Myelin can be compared to the insulation coating on electrical wires. When the protective myelin is damaged and nerve fiber is exposed, the messages that travel along that nerve may be slowed or blocked. The nerve may also become damaged itself.
It isn’t clear why MS develops in some people and not others. A combination of genetics and environmental factors appears to be responsible.
There are no specific tests for MS. Instead, a diagnosis of multiple sclerosis often relies on ruling out other conditions that might produce similar signs and symptoms, known as a differential diagnosis.
Your doctor is likely to start with a thorough medical history and examination. Your doctor may then recommend:
- Lumbar puncture (spinal tap)
- Blood tests, to help rule out other diseases with symptoms similar to MS. Tests to check for specific biomarkers associated with MS are currently under development and may also aid in diagnosing the disease.
- Lumbar puncture (spinal tap), in which a small sample of fluid is removed from your spinal canal for laboratory analysis. This sample can show abnormalities in antibodies that are associated with MS. Spinal tap can also help rule out infections and other conditions with symptoms similar to MS.
- MRI, which can reveal areas of MS (lesions) on your brain and spinal cord. You may receive an intravenous injection of a contrast material to highlight lesions that indicate your disease is in an active phase.
- Evoked potential tests, which record the electrical signals produced by your nervous system in response to stimuli. An evoked potential test may use visual stimuli or electrical stimuli, in which you watch a moving visual pattern, or short electrical impulses are applied to nerves in your legs or arms. Electrodes measure how quickly the information travels down your nerve pathways.
In most people with relapsing-remitting MS, the diagnosis is fairly straightforward and based on a pattern of symptoms consistent with the disease and confirmed by brain imaging scans, such as MRI.
Diagnosing MS can be more difficult in persons with unusual symptoms or progressive disease. In these cases, further testing with spinal fluid analysis, evoked potentials and additional imaging may be needed.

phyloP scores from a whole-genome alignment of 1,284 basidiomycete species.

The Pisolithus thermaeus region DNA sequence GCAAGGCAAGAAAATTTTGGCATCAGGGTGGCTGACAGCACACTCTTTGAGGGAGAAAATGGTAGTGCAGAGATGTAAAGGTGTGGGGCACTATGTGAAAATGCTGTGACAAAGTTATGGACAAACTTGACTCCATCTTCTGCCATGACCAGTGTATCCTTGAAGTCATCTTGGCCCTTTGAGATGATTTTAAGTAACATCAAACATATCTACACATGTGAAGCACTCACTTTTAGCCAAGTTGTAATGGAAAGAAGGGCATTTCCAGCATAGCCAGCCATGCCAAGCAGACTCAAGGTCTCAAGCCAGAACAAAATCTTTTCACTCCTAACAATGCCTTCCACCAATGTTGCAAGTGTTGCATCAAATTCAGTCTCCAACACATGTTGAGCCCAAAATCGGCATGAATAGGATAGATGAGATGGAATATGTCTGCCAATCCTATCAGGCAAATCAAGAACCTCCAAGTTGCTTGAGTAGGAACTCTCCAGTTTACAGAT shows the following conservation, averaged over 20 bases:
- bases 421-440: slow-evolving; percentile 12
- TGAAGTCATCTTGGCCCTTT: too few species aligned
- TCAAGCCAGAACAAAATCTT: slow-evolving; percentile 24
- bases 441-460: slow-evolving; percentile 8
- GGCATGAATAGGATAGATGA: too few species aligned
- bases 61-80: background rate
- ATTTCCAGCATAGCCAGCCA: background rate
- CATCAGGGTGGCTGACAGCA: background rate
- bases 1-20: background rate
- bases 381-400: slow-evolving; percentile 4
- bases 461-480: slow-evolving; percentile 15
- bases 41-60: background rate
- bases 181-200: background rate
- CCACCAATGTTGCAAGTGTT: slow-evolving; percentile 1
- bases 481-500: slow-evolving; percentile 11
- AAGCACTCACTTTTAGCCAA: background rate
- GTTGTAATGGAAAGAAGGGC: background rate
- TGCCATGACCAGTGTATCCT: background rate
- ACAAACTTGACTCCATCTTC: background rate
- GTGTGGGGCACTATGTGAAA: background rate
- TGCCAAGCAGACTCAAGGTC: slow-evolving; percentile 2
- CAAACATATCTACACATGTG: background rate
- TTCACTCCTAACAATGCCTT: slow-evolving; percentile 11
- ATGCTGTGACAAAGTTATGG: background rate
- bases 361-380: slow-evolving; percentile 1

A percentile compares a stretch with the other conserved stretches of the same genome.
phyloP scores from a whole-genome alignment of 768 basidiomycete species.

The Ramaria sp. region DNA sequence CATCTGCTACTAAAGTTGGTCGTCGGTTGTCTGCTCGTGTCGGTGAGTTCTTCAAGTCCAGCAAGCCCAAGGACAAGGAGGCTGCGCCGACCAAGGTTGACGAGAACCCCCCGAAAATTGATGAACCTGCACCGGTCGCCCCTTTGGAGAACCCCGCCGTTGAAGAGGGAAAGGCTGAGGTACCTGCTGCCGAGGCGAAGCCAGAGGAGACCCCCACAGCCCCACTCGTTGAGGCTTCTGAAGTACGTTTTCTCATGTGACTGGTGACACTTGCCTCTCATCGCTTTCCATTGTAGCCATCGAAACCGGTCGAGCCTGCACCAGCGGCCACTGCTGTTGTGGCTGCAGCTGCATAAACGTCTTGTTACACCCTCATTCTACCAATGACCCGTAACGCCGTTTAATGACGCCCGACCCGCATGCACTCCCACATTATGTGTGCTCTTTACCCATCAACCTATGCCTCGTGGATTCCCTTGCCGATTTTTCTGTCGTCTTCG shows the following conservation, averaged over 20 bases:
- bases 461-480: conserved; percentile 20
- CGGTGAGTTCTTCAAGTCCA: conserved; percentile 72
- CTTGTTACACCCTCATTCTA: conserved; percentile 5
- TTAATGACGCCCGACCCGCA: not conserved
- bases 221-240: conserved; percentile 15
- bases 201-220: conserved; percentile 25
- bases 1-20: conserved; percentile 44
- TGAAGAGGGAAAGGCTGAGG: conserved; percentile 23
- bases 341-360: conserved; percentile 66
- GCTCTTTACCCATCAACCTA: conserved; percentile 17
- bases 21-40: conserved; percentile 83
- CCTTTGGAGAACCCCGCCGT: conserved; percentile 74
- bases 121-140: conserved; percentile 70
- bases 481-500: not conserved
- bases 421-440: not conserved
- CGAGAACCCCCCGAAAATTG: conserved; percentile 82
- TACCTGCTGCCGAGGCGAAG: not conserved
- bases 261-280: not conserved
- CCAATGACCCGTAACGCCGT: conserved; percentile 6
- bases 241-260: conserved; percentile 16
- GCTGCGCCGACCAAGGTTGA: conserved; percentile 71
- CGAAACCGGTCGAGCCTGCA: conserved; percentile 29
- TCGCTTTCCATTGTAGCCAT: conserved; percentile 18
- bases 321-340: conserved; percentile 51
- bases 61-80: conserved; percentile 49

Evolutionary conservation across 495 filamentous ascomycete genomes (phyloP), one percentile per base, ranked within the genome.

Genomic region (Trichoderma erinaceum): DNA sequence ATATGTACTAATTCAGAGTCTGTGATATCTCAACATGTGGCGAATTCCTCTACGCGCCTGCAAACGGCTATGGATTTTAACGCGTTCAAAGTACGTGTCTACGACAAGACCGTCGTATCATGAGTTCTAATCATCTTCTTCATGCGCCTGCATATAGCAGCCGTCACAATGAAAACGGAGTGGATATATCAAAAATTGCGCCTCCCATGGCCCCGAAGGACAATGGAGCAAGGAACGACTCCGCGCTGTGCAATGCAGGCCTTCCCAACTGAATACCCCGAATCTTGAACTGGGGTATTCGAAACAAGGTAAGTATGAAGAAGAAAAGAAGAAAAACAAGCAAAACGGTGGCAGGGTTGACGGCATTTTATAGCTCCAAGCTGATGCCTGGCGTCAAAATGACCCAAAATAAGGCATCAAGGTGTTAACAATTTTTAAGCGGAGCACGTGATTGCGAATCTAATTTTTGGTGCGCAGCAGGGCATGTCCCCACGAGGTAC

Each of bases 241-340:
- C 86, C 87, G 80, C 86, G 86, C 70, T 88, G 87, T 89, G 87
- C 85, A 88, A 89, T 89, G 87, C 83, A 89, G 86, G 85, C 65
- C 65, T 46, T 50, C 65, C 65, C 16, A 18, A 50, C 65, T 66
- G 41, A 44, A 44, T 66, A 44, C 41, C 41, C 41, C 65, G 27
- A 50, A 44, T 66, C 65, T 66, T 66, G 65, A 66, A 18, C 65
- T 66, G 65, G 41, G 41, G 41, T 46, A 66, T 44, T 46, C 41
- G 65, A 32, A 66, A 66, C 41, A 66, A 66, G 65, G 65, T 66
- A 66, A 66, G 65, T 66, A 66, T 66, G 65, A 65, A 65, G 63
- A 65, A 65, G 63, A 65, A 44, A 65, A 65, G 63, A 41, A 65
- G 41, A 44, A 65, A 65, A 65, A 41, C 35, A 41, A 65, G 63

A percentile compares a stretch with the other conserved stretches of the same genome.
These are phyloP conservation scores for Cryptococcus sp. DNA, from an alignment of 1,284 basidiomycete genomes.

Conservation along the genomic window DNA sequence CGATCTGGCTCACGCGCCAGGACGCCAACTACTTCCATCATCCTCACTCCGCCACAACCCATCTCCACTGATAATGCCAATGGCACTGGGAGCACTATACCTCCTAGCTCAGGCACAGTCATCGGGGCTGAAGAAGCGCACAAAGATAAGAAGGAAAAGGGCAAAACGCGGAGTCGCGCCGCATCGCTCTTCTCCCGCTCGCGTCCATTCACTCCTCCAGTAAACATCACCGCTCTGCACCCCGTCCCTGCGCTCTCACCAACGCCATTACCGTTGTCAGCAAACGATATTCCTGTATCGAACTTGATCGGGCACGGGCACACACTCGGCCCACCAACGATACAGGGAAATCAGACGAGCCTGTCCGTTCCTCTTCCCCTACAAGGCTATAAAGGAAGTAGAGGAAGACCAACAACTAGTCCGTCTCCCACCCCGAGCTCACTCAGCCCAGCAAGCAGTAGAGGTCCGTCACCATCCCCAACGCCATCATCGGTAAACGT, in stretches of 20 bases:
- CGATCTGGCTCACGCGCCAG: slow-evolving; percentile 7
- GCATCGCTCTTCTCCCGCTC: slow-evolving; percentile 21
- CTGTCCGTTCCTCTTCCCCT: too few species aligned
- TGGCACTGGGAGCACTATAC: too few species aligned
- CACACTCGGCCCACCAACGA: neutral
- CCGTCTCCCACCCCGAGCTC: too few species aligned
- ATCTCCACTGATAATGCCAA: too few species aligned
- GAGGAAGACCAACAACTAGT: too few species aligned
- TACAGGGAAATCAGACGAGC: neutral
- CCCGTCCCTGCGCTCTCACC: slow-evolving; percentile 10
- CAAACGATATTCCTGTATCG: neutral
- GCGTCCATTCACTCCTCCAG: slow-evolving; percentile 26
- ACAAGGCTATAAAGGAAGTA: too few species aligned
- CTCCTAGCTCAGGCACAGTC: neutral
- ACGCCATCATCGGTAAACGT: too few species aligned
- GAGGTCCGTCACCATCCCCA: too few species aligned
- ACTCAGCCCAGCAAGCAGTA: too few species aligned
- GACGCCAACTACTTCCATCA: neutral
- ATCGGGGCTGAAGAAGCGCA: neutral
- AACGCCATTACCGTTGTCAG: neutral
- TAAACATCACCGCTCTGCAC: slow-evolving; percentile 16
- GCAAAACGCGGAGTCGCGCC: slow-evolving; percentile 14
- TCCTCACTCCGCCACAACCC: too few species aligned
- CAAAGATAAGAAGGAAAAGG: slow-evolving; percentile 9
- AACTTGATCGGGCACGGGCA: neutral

Treatment of MS
There is no cure for multiple sclerosis. Treatment typically focuses on speeding recovery from attacks, slowing the progression of the disease and managing MS symptoms. Some people have such mild symptoms that no treatment is necessary.
- Corticosteroids, such as oral prednisone and intravenous methylprednisolone, are prescribed to reduce nerve inflammation. Side effects may include insomnia, increased blood pressure, mood swings and fluid retention.
- Plasma exchange (plasmapheresis). The liquid portion of part of your blood (plasma) is removed and separated from your blood cells. The blood cells are then mixed with a protein solution (albumin) and put back into your body. Plasma exchange may be used if your symptoms are new, severe and haven’t responded to steroids.
Treatments to modify progression
No therapies have shown benefit for slowing the progression of primary-progressive MS.
For relapsing-remitting MS, several disease-modifying therapies are available.
Much of the immune response associated with MS occurs in the early stages of the disease. Aggressive treatment with these medications as early as possible can lower the relapse rate and slow the formation of new lesions.
Many of the disease-modifying therapies used to treat MS carry significant health risks. Selecting the right therapy for you will depend on careful consideration of many factors, including duration and severity of disease, effectiveness of previous MS treatments, other health issues, cost, and child-bearing status.